Since long ago cellulosic lyotropic liquid crystals were thought as potential materials to produce fibers competitive with spidersilk or Kevlar, yet the processing of high modulus materials from cellulose-based precursors was hampered by their complex rheological behavior. In this work, by using the Rheo-NMR technique, which combines deuterium NMR with rheology, we investigate the high shear rate regimes that may be of interest to the industrial processing of these materials. Whereas the low shear rate regimes were already investigated by this technique in different works [1-4], the high shear rates range is still lacking a detailed study. This work focuses on the orientational order in the system both under shear and subsequent relaxation process arising after shear cessation through the analysis of deuterium spectra from the deuterated solvent water. At the analyzed shear rates the cholesteric order is suppressed and a flow-aligned nematic is observed which for the higher shear rates develops after certain time periodic perturbations that transiently annihilate the order in the system. During relaxation the flow aligned nematic starts losing order due to the onset of the cholesteric helices leading to a period of very low order where cholesteric helices with different orientations are forming from the aligned nematic, followed in the final stage by an increase in order at long relaxation times corresponding to the development of aligned cholesteric domains. This study sheds light on the complex rheological behavior of chiral nematic cellulose-based systems and opens ways to improve its processing.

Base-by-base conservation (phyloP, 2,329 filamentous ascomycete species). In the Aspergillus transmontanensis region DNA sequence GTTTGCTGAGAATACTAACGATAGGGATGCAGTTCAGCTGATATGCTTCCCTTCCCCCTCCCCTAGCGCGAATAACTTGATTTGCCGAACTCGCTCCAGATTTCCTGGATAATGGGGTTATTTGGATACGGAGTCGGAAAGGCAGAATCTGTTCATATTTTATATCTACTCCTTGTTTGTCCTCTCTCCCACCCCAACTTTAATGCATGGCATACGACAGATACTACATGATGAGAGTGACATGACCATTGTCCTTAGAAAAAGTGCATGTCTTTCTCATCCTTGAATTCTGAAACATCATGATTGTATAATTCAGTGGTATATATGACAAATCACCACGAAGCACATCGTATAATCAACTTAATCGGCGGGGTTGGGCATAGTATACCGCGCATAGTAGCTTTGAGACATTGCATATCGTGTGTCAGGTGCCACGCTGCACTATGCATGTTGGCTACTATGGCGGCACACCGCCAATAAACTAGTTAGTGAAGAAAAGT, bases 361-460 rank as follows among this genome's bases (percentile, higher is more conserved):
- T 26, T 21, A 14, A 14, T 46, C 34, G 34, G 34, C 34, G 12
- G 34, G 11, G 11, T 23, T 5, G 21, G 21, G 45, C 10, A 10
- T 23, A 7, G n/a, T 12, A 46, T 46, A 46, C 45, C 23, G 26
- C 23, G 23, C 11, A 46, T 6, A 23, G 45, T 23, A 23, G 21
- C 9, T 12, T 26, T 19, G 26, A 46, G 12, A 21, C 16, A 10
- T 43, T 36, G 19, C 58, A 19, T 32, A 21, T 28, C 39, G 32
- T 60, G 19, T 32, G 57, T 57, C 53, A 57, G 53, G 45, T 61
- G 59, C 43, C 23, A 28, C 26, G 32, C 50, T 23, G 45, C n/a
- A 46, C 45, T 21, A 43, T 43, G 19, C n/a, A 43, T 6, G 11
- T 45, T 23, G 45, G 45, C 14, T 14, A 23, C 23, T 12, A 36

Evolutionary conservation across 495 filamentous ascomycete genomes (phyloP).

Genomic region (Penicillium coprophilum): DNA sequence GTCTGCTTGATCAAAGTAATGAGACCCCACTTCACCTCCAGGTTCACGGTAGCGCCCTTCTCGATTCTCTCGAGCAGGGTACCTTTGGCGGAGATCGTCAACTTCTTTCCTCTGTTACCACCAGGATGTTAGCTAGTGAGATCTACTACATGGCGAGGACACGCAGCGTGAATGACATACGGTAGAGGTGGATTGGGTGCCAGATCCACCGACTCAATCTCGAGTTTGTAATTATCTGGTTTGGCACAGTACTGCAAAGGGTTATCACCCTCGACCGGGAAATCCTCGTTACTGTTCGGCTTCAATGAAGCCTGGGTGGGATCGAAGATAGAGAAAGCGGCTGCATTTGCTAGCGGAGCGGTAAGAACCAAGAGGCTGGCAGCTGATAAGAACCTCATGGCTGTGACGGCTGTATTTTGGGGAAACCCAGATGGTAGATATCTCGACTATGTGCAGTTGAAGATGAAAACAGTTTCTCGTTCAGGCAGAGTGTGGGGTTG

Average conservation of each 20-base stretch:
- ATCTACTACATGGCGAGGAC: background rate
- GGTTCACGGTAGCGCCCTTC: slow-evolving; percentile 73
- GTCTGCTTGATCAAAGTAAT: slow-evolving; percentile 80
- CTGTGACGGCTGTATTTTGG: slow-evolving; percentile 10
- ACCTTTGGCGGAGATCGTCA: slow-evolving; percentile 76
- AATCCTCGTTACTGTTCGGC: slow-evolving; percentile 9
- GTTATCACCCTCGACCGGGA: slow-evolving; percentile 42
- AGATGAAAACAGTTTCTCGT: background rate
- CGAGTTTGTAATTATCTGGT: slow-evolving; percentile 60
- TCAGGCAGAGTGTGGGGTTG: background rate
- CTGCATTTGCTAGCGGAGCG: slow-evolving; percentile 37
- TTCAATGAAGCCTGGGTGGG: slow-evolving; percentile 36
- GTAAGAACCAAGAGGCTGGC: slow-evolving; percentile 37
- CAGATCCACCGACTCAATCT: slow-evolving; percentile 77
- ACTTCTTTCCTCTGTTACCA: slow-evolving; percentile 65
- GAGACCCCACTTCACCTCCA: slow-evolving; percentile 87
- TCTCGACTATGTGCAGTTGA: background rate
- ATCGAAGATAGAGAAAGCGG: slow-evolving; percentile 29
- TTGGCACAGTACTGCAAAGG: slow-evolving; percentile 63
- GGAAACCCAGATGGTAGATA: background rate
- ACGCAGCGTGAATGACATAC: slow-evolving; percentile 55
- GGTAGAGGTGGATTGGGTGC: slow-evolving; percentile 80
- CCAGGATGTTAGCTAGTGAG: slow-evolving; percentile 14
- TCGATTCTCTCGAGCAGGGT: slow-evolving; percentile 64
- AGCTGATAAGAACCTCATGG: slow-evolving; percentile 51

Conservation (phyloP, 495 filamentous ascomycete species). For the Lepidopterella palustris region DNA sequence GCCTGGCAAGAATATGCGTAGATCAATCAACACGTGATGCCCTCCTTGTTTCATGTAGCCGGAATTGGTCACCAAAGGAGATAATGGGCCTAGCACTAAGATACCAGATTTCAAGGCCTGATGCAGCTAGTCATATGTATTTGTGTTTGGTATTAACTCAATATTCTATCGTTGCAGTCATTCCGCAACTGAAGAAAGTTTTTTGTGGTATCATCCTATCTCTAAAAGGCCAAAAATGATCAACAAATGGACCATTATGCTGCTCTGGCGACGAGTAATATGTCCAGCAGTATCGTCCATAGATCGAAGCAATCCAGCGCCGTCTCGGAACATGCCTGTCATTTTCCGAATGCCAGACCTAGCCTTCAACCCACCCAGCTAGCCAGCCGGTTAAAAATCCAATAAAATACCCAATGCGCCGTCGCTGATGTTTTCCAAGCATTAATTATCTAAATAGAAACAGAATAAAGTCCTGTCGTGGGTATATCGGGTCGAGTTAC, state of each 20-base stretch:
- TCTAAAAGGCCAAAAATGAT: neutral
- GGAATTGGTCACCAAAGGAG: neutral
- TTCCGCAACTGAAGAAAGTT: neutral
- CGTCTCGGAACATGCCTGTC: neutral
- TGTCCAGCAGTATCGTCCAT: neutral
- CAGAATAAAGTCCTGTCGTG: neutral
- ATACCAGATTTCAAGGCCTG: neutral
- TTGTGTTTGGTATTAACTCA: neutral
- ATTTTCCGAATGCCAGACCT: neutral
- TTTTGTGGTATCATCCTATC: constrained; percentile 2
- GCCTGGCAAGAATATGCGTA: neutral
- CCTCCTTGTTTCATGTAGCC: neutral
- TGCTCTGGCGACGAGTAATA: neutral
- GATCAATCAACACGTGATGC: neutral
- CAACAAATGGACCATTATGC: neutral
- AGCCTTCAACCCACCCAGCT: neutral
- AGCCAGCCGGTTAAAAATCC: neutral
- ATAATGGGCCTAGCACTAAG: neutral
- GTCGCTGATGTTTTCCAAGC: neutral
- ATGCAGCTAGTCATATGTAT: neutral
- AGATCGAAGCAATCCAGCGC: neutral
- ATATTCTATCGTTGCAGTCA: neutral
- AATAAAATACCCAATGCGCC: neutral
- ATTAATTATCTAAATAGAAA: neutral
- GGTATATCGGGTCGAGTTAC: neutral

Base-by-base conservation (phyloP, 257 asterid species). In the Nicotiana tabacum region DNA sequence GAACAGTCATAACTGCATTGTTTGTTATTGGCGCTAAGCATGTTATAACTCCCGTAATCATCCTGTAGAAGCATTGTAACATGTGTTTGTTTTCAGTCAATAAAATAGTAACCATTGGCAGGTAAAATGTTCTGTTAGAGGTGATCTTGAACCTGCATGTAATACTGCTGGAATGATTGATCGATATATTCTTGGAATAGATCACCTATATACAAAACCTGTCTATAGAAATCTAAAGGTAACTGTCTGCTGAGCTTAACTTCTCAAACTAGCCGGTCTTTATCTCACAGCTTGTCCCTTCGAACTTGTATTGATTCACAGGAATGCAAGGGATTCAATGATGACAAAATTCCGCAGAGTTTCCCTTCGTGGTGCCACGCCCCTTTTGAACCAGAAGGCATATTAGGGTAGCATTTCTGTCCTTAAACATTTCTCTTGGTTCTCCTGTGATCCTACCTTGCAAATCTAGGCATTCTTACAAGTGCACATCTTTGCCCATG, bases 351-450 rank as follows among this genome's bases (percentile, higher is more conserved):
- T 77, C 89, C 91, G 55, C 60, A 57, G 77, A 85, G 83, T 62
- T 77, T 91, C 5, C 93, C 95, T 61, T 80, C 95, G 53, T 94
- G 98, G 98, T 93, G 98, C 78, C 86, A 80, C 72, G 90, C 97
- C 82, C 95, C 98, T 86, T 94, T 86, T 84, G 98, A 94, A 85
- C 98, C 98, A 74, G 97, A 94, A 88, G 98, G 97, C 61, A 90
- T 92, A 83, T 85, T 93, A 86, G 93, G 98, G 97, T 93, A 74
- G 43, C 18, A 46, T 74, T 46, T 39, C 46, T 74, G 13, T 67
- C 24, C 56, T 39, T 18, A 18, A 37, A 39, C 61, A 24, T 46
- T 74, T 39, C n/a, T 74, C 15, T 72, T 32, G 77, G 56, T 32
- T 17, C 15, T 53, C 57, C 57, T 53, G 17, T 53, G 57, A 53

- Liquid crystal